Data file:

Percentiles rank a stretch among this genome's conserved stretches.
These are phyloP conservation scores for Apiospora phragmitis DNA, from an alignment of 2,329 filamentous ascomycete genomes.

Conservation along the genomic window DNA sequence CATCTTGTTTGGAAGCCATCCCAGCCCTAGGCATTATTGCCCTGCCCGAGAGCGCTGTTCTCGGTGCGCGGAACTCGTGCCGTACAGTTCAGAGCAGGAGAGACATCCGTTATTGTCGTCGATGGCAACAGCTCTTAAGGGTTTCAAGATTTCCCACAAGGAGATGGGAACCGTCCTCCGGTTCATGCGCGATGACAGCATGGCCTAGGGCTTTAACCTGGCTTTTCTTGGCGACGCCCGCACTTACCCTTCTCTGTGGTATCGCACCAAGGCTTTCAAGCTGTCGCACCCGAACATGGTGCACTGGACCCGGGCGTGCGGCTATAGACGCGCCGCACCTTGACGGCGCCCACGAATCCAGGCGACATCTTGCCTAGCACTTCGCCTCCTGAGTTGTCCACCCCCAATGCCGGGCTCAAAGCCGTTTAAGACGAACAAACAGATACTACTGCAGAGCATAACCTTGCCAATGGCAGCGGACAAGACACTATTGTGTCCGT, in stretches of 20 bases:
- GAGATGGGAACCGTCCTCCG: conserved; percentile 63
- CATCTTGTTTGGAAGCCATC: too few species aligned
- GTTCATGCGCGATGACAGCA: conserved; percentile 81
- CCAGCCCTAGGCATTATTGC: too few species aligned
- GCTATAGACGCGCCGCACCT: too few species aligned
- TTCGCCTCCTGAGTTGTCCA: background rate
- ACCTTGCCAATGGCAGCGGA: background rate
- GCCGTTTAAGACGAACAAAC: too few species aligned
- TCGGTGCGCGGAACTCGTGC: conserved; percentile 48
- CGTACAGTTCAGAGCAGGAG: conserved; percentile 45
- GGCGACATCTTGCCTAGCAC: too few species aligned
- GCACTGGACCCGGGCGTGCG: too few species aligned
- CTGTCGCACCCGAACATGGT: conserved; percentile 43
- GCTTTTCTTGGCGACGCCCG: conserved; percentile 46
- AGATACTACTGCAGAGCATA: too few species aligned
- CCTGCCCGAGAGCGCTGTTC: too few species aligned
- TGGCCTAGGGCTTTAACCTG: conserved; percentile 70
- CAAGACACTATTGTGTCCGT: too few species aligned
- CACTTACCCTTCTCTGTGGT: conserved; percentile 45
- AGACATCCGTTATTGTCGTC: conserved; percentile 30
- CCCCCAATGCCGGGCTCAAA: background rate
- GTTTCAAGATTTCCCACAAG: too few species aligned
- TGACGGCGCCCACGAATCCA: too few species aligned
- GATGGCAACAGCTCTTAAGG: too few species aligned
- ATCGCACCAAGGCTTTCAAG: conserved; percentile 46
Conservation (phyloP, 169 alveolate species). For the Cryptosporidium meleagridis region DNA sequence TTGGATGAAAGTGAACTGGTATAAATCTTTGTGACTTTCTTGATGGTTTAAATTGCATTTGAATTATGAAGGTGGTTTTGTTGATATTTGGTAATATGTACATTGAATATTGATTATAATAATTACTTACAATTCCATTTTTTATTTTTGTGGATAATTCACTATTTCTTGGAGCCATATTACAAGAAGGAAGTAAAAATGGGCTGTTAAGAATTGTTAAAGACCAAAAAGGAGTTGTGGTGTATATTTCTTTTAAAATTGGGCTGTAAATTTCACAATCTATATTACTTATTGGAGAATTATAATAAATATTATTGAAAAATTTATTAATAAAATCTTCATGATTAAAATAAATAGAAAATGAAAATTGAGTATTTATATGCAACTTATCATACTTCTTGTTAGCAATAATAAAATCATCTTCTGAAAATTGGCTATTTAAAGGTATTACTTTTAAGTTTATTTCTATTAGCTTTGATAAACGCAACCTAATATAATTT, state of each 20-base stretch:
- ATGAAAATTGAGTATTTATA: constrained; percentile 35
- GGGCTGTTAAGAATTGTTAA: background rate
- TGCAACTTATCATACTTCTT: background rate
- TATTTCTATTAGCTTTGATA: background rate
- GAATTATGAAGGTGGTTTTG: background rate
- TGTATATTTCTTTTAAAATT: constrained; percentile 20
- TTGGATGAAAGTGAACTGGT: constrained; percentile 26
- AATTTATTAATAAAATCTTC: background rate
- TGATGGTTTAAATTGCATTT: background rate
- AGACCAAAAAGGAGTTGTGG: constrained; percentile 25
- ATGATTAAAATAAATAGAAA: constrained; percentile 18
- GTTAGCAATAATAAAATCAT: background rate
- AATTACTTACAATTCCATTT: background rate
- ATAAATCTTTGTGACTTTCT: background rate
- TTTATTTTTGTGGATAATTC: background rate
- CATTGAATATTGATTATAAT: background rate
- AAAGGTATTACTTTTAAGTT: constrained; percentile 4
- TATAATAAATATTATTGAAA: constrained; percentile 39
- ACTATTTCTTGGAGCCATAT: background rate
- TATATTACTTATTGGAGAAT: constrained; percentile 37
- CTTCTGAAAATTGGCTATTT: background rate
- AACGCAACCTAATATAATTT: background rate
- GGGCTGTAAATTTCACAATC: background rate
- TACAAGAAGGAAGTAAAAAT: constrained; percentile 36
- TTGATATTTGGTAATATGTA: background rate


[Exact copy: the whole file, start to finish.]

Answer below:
Percentiles rank a stretch among this genome's conserved stretches.
These are phyloP conservation scores for Apiospora phragmitis DNA, from an alignment of 2,329 filamentous ascomycete genomes.

Conservation along the genomic window DNA sequence CATCTTGTTTGGAAGCCATCCCAGCCCTAGGCATTATTGCCCTGCCCGAGAGCGCTGTTCTCGGTGCGCGGAACTCGTGCCGTACAGTTCAGAGCAGGAGAGACATCCGTTATTGTCGTCGATGGCAACAGCTCTTAAGGGTTTCAAGATTTCCCACAAGGAGATGGGAACCGTCCTCCGGTTCATGCGCGATGACAGCATGGCCTAGGGCTTTAACCTGGCTTTTCTTGGCGACGCCCGCACTTACCCTTCTCTGTGGTATCGCACCAAGGCTTTCAAGCTGTCGCACCCGAACATGGTGCACTGGACCCGGGCGTGCGGCTATAGACGCGCCGCACCTTGACGGCGCCCACGAATCCAGGCGACATCTTGCCTAGCACTTCGCCTCCTGAGTTGTCCACCCCCAATGCCGGGCTCAAAGCCGTTTAAGACGAACAAACAGATACTACTGCAGAGCATAACCTTGCCAATGGCAGCGGACAAGACACTATTGTGTCCGT, in stretches of 20 bases:
- GAGATGGGAACCGTCCTCCG: conserved; percentile 63
- CATCTTGTTTGGAAGCCATC: too few species aligned
- GTTCATGCGCGATGACAGCA: conserved; percentile 81
- CCAGCCCTAGGCATTATTGC: too few species aligned
- GCTATAGACGCGCCGCACCT: too few species aligned
- TTCGCCTCCTGAGTTGTCCA: background rate
- ACCTTGCCAATGGCAGCGGA: background rate
- GCCGTTTAAGACGAACAAAC: too few species aligned
- TCGGTGCGCGGAACTCGTGC: conserved; percentile 48
- CGTACAGTTCAGAGCAGGAG: conserved; percentile 45
- GGCGACATCTTGCCTAGCAC: too few species aligned
- GCACTGGACCCGGGCGTGCG: too few species aligned
- CTGTCGCACCCGAACATGGT: conserved; percentile 43
- GCTTTTCTTGGCGACGCCCG: conserved; percentile 46
- AGATACTACTGCAGAGCATA: too few species aligned
- CCTGCCCGAGAGCGCTGTTC: too few species aligned
- TGGCCTAGGGCTTTAACCTG: conserved; percentile 70
- CAAGACACTATTGTGTCCGT: too few species aligned
- CACTTACCCTTCTCTGTGGT: conserved; percentile 45
- AGACATCCGTTATTGTCGTC: conserved; percentile 30
- CCCCCAATGCCGGGCTCAAA: background rate
- GTTTCAAGATTTCCCACAAG: too few species aligned
- TGACGGCGCCCACGAATCCA: too few species aligned
- GATGGCAACAGCTCTTAAGG: too few species aligned
- ATCGCACCAAGGCTTTCAAG: conserved; percentile 46
Conservation (phyloP, 169 alveolate species). For the Cryptosporidium meleagridis region DNA sequence TTGGATGAAAGTGAACTGGTATAAATCTTTGTGACTTTCTTGATGGTTTAAATTGCATTTGAATTATGAAGGTGGTTTTGTTGATATTTGGTAATATGTACATTGAATATTGATTATAATAATTACTTACAATTCCATTTTTTATTTTTGTGGATAATTCACTATTTCTTGGAGCCATATTACAAGAAGGAAGTAAAAATGGGCTGTTAAGAATTGTTAAAGACCAAAAAGGAGTTGTGGTGTATATTTCTTTTAAAATTGGGCTGTAAATTTCACAATCTATATTACTTATTGGAGAATTATAATAAATATTATTGAAAAATTTATTAATAAAATCTTCATGATTAAAATAAATAGAAAATGAAAATTGAGTATTTATATGCAACTTATCATACTTCTTGTTAGCAATAATAAAATCATCTTCTGAAAATTGGCTATTTAAAGGTATTACTTTTAAGTTTATTTCTATTAGCTTTGATAAACGCAACCTAATATAATTT, state of each 20-base stretch:
- ATGAAAATTGAGTATTTATA: constrained; percentile 35
- GGGCTGTTAAGAATTGTTAA: background rate
- TGCAACTTATCATACTTCTT: background rate
- TATTTCTATTAGCTTTGATA: background rate
- GAATTATGAAGGTGGTTTTG: background rate
- TGTATATTTCTTTTAAAATT: constrained; percentile 20
- TTGGATGAAAGTGAACTGGT: constrained; percentile 26
- AATTTATTAATAAAATCTTC: background rate
- TGATGGTTTAAATTGCATTT: background rate
- AGACCAAAAAGGAGTTGTGG: constrained; percentile 25
- ATGATTAAAATAAATAGAAA: constrained; percentile 18
- GTTAGCAATAATAAAATCAT: background rate
- AATTACTTACAATTCCATTT: background rate
- ATAAATCTTTGTGACTTTCT: background rate
- TTTATTTTTGTGGATAATTC: background rate
- CATTGAATATTGATTATAAT: background rate
- AAAGGTATTACTTTTAAGTT: constrained; percentile 4
- TATAATAAATATTATTGAAA: constrained; percentile 39
- ACTATTTCTTGGAGCCATAT: background rate
- TATATTACTTATTGGAGAAT: constrained; percentile 37
- CTTCTGAAAATTGGCTATTT: background rate
- AACGCAACCTAATATAATTT: background rate
- GGGCTGTAAATTTCACAATC: background rate
- TACAAGAAGGAAGTAAAAAT: constrained; percentile 36
- TTGATATTTGGTAATATGTA: background rate